Study: Ebola Predictions Overstated

Most forecasting methods used to predict the extent of the Ebola outbreak in West Africa overestimated the epidemic’s reach, an updated analysis shows.

By | April 2, 2015

FLICKR, CDC GLOBAL

As of April 1, there had been 25,178 Ebola cases—including more than 10,000 deaths—in Sierra Leone, Liberia, and Guinea, according to the World Health Organization (WHO). While tragic, these numbers are far lower than the staggering projections put forth earlier last fall year by the WHO Ebola Response Team, the US Centers for Disease Control and Prevention (CDC), and others—some of which predicted that some 1.4 million people would be infected by the end of January.

“Those predictions proved to be wrong, and it was not only because of the successful intervention in West Africa. It’s also because the methods people were using to make the forecasts were inappropriate,” Aaron King, an associate professor of ecology, evolutionary biology, and mathematics at the University of Michigan, said in a press release.

Suspicion of the high predictions was first raised back in December, when Yale epidemiologists suggested that the number of unreported cases of Ebola is far lower than previously estimated. In a new paper, published this week (March 31) in Proceedings of the Royal Society B, King and colleagues outlined the pitfalls of standard epidemic modeling methods and pointed to simple ways to generate more accurate predictions, including incorporating stochastic disease transmission equations, rather than off-the-shelf deterministic models that don’t account for elements of randomness and uncertainty. “Attention to uncertainty helps one prepare rationally for a range of likely scenarios,” King told All Africa. If followed, our proposals will help to reduce the chance that we make large mistakes.”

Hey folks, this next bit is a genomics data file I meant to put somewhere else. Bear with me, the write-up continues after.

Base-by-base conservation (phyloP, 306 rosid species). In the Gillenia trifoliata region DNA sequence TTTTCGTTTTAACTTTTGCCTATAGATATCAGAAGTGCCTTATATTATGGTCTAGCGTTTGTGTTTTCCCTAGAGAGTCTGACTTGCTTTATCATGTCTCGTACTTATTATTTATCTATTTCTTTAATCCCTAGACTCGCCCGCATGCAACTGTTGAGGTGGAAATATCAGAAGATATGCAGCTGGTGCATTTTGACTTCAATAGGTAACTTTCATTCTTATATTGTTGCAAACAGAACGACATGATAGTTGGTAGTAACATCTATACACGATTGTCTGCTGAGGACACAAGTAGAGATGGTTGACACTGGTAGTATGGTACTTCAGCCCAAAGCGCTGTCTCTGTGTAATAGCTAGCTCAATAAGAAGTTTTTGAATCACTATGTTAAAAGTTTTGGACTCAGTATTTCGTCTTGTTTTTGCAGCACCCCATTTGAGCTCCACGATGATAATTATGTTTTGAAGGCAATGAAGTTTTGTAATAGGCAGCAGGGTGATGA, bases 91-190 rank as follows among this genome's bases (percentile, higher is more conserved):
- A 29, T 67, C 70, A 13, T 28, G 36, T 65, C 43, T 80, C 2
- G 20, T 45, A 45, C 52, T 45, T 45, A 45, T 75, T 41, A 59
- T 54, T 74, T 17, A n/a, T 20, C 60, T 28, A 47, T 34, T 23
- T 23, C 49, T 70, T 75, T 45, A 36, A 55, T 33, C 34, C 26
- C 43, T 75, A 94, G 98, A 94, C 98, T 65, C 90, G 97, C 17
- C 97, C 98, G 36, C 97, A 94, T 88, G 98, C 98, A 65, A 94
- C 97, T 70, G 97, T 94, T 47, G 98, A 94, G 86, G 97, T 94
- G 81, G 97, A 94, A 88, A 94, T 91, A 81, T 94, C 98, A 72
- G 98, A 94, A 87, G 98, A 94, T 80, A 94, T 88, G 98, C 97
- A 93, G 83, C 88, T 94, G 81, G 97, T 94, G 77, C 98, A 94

While more accurate models are desirable, biological statistician Ben Bolker of McMaster University in Canada warns that incorporating uncertainty into disease forecasts can deter early action in fighting an epidemic. “If modellers had expressed great uncertainty in their [Ebola] forecasts, the response [of policymakers] might have been that: ‘We didn’t know enough to make it worth acting,’” Bolker told All Africa. “That said, I believe we will be better off with forecasts that are both more accurate and provide reliable statements of uncertainty.”

“It’s just a matter of time before the next outbreak, and we want to make sure that we know how to provide reliable forecasts to guide the public health response when it happens,” King said in the release.

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